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    • mrssamantha · April 7, 2016

      Thank you! My father was a professional photographer but he didnt have a lot of time to train me. However I tried to mimic his style and also got a lot of instruction from photography blogs online 🙂

      Like

  3. AnneMarie · April 8, 2016

    This is utterly awesome!!!!!!!!!! Our little baby #1 is still in my belly, and after he pops out I fully hope and intend to stay at home with him. Hearing your perspective is so refreshing, because I have met so many SAHMs who subscribe to the belief that everything at home has to be the mom’s job all the time. Honestly, though, this bugs me because of the way it treats the husbands/fathers. Sometimes, the SAHM seems to take complete control of the home, and seems to think that she has a special privileged of ownership over the child that the dad doesn’t have because she feels the need to do every single thing (sorry if this sounds too harsh, it’s just something that I’ve noticed. Obviously, not every SAHM acts like this). I think having the perspective of the parents/spouses working together in the partnership that you talk about is much healthier for marriages and families.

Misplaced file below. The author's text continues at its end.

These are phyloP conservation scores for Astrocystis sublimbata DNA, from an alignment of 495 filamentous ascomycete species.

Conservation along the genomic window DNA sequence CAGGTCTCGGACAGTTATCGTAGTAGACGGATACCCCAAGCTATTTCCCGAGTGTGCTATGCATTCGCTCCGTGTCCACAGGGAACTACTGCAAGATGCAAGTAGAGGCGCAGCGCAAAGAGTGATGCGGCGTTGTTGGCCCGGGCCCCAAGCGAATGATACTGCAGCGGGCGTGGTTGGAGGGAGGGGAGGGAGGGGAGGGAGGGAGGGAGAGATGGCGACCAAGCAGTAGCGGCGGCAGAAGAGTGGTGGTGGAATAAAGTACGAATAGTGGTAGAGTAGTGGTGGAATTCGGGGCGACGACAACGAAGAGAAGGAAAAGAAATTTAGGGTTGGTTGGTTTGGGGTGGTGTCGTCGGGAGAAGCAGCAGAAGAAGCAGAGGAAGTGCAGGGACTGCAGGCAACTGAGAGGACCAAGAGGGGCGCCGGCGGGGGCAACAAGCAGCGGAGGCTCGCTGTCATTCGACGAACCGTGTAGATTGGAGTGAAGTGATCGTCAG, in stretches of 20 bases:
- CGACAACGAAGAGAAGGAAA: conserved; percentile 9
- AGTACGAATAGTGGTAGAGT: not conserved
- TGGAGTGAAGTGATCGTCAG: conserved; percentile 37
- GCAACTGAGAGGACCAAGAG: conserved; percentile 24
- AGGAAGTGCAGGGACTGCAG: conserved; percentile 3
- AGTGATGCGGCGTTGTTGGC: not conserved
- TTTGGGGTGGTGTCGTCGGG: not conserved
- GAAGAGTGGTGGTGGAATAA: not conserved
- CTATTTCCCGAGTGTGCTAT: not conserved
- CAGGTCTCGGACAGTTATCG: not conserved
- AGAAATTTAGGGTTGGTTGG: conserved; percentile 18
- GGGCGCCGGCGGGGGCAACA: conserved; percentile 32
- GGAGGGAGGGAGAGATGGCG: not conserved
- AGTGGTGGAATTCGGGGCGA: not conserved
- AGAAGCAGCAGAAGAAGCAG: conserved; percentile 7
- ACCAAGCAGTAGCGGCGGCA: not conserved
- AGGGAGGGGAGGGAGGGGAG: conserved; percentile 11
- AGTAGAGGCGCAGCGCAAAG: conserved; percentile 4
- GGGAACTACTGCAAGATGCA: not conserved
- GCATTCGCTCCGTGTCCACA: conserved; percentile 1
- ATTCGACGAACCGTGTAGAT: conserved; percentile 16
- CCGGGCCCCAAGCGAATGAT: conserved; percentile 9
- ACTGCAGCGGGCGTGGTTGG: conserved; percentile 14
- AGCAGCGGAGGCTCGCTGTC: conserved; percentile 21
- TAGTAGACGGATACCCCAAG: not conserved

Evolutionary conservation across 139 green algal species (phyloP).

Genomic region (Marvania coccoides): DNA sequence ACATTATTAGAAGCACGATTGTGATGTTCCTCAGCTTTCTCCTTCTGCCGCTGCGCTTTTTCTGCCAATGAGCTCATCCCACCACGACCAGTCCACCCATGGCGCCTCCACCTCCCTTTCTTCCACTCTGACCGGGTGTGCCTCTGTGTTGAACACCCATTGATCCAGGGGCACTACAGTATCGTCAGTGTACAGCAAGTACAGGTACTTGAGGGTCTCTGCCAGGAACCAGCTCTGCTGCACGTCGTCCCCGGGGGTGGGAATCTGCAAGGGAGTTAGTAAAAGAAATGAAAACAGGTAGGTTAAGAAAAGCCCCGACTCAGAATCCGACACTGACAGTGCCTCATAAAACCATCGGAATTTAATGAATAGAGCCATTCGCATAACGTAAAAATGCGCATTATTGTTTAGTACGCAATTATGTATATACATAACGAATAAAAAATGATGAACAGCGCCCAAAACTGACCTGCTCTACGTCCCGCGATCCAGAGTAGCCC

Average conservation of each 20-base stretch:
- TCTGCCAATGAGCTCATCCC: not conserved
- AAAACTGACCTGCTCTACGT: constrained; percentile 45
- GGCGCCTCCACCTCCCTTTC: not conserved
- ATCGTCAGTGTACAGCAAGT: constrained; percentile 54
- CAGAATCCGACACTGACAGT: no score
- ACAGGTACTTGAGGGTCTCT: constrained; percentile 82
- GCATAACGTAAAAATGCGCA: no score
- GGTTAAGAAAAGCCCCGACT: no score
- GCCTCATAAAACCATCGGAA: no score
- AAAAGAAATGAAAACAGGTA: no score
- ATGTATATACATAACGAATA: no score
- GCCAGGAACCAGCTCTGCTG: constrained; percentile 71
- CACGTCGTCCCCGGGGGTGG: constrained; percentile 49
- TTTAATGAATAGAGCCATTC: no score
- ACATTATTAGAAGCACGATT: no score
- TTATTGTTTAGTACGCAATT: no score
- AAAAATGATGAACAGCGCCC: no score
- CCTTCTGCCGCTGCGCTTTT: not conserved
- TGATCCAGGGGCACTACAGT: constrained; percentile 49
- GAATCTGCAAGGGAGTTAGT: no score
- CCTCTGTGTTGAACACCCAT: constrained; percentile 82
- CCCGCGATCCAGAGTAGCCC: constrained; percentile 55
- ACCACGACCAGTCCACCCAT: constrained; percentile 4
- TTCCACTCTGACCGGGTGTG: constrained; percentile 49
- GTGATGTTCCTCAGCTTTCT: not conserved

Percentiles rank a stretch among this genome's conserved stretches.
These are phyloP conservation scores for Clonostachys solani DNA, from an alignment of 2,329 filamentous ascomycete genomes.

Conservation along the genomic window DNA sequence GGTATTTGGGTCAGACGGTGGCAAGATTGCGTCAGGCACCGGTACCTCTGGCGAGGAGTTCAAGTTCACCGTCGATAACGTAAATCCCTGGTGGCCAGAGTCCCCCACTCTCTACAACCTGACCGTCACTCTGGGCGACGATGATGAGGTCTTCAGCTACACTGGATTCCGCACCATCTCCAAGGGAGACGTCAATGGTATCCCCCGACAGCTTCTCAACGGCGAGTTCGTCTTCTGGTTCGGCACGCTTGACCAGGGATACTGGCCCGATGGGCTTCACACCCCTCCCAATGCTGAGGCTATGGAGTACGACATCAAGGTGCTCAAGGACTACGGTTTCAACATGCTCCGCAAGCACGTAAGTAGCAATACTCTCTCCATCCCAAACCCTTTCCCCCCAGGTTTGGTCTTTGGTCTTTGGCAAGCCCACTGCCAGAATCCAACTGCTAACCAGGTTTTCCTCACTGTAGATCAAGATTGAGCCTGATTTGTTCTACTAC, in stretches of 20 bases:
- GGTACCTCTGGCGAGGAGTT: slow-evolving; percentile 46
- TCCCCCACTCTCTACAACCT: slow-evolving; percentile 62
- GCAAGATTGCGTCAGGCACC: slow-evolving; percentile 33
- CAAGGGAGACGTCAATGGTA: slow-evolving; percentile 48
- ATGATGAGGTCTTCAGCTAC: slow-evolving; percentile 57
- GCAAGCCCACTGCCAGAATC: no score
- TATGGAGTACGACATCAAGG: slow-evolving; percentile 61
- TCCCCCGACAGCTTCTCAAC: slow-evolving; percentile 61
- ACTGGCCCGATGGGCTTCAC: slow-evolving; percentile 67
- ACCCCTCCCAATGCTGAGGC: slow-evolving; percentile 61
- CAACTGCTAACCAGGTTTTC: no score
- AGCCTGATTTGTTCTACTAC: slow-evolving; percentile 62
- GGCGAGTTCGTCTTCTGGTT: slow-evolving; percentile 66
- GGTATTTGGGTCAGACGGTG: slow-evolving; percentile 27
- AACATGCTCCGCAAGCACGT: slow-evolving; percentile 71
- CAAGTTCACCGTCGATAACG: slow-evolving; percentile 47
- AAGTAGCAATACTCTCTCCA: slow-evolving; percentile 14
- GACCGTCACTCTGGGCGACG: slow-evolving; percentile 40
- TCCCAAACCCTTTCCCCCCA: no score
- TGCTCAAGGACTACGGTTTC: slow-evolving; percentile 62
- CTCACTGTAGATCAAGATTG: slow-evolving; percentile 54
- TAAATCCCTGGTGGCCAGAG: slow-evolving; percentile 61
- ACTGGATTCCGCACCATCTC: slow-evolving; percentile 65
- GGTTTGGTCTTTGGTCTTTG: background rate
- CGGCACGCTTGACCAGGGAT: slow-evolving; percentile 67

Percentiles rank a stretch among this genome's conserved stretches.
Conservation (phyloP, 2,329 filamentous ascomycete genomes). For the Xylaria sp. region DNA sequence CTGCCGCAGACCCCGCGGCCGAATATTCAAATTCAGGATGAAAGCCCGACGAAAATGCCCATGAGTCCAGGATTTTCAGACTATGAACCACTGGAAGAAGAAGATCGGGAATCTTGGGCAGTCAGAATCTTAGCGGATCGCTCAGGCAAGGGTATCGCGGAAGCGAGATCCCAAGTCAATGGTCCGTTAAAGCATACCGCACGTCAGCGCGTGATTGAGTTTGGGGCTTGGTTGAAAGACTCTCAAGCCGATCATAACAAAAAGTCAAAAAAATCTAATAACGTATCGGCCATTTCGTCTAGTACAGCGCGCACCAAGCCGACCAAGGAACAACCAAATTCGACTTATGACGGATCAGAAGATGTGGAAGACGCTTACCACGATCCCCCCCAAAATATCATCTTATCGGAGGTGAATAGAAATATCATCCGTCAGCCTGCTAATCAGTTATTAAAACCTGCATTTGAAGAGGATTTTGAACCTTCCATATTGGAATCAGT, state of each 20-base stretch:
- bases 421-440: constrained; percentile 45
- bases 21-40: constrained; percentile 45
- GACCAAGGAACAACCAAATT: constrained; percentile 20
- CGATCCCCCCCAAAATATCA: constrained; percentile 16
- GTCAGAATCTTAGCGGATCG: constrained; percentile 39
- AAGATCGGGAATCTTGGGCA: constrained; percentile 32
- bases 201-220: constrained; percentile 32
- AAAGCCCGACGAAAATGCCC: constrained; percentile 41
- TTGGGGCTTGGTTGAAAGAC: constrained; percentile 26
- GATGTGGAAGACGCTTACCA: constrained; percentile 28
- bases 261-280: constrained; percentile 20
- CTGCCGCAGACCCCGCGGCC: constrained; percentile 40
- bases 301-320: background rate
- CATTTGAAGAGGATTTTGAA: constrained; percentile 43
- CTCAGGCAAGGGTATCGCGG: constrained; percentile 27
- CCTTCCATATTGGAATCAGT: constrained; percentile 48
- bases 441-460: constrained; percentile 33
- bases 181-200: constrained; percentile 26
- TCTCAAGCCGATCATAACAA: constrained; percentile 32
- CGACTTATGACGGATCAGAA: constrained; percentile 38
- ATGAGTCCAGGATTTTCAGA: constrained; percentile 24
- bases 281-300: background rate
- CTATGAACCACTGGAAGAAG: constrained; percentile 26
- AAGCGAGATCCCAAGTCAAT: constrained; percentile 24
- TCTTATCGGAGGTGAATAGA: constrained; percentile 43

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    • mrssamantha · April 12, 2016

      Yup, it takes 2! Hubby has been so helpful and he is so skilled at being a dad! Now, I’ve given him plenty of opportunities to exercise those daddy skills lol

      Like

  4. JustMeOMaya · April 8, 2016

    Thanks for not apologizing! I was raised with the notion that the man works and the mother does EVERYTHING else. So, when I had my first child, I did everything to the point where I was completely unhappy and snapped. So, we created a schedule of who does what on particular days. I still wake up at night with baby number 2, which I am fine with as long as he gets our 2 year up and breakfast. This schedule irks my traditional Mom! But she is not in OUR home 😊

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    • mrssamantha · April 12, 2016

      YES. It’s all about balance and what works best for you and your significant other!

      Like

  5. crazy grad mama · April 10, 2016

    Love this! You are ALWAYS allowed to ask for help.

    Like